Talk About a Time When You Were Under a Heavy Workload. How Did You Handle It?

Nilda Melissa Diaz By Nilda Melissa Diaz, Career Advice Contributor Last Updated: May 25, 2023

More and more recruiters hire for cultural fit. They want engaged and productive employees who serve as good brand ambassadors. Just as importantly, they want to avoid the high costs of employee turnover, and the process starts early in the hiring stages—even with the type of job interview questions asked. Behavioral interview questions are a key way for recruiters, interviewers and hiring managers to glean insight into your future behavior by looking at past behavioral patterns. The answers to the questions also inform managers about your likelihood of fitting in well with the company.

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One example of such a question is, “Talk about a time when you were under a heavy workload. How did you handle it?” Another way to ask it is, “It can be stressful when you are dealing with a serious workload. How do you address such situations?” In this case, the question covers many areas, including your organizational and time management skills, how you deal with stress, and how you resolve conflict.

If such questions seem complicated, you are far from alone in thinking that way. Luckily, the STAR method will help you navigate these questions easily, and you may even prefer them to factual questions such as, “What was your GPA in college?”

How to Answer the ‘Talk About a Time When You Were Under a Heavy Workload. How Did You Handle It?’ Behavioral Interview Question

1. Explain How You View ‘Heavy’

A heavy workload probably means one thing to you and another to your interviewer. Therefore, it is important that you explain your reasoning behind the definition of “heavy,” as you do not want to give the impression that what you see as a heavy workload is, in actuality, a relatively light workload. Common ways to explain heavy workloads are in situations where a co-worker is on extended leave or has quit with no replacement; this way, you can define “heavy” as doing the work of two employees, which everyone can identify with. Alternatively, you may have been asked to take on a significant project that required you to come in at least an hour early and leave a couple of hours later.

2. Use STAR to Pattern Your Answer

With STAR, remembering how to structure behavioral interview questions becomes simple and may even be fun. Set the stage with “ST,” or the situation/task in question. “A” is the action that you took to handle the situation/task, and “R” stands for the results stemming from your actions. The “R” portion is especially crucial in this question, as you are not specifically asked about the results of your actions. Make no mistake, though, interviewers want to know what happened. They want to know how successful your way of handling the heavy workload turned out to be.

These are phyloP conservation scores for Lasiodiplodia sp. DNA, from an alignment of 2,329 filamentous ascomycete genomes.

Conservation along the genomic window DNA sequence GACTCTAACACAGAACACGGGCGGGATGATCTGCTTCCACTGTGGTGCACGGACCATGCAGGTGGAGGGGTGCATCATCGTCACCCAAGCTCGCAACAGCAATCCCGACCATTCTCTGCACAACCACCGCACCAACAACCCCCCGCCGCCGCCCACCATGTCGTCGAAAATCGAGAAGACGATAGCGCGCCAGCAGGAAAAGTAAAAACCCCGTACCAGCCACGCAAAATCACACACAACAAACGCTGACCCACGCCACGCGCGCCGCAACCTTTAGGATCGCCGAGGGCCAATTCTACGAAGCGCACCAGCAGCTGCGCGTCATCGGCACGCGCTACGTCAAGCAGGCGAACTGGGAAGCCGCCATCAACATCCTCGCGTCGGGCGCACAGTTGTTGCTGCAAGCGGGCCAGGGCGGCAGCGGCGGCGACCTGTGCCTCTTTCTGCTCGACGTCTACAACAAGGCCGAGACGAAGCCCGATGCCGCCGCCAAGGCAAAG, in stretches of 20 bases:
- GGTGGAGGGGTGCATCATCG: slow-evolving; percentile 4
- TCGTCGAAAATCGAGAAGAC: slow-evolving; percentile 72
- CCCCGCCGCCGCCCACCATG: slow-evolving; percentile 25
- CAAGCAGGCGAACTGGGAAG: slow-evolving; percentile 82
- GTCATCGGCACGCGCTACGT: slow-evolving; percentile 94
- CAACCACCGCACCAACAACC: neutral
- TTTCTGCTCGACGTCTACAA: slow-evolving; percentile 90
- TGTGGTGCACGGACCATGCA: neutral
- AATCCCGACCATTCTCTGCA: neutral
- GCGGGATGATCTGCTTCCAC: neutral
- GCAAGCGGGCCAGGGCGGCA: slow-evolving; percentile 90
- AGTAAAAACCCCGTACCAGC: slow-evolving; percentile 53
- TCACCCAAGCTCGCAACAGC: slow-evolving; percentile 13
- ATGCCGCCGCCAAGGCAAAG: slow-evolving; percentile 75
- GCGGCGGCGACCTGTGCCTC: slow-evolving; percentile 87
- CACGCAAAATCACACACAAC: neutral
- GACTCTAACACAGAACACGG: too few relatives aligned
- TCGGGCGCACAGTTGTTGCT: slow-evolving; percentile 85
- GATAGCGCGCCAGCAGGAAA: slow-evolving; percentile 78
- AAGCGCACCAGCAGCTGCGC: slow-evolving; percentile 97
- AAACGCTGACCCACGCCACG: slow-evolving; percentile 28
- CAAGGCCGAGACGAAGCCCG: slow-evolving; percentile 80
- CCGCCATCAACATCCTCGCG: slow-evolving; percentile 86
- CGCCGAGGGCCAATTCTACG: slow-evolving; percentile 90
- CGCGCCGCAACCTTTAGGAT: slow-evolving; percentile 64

3. Avoid Talking Negatively About Other People

It can be easy to fall into the trap of bad-mouthing others when you are grappling with a heavy workload. For example, perhaps your workload was due to a slacker colleague who happened to be the son of the boss and who simply did not do his work, knowing that his father would overlook it. Bypass the tendency to put down other people, and frame your answer in terms of your capabilities. With behavioral interview questions, take responsibility for your actions when necessary. For instance, if you had taken a class in accounting, would the workload created by the slacker colleague have been much more manageable?

4. Research the Company Culture

As you prepare for interviews at each company, you should research its company culture. For example, is the company laid back or traditional? Do employees set their own hours? Knowing this information gives you insight into how the company may define “heavy workload,” and how it may prefer for such issues to be resolved. This way, you can pick applicable situations that best fit company philosophy.

Sample ‘Talk About a Time When You Were Under a Heavy Workload. How Did You Handle It?’ STAR Interview Answer

One of my co-workers was about to go on maternity leave. It would mean a heavy workload for me, as I was expected to do some of my current work as well. I asked her to outline the projects she was working on, with information such as key contact people included. I shadowed her for one day to ensure that I understood everything I needed to, and on one of her last days before leaving, we, along with our supervisor, met to review her outline, the company expectations of my work, and other details. I realized that I had yet to be fully trained on a necessary software program, so I requested that a temp come in for three days to do my regular duties while I could be trained. My request was granted. I organized my days by spending 8 a.m. to 1 p.m. on my co-worker’s job, with the remainder of the day devoted to tasks from my current job. Keeping them separate allowed for much more efficiency. When my co,worker returned to work, all of the company’s clients expressed satisfaction with my work, and all said that quality levels had stayed constant.

Behavioral interview questions are a mainstay of just about any job interview. Keep the STAR method in your arsenal as you tackle such questions.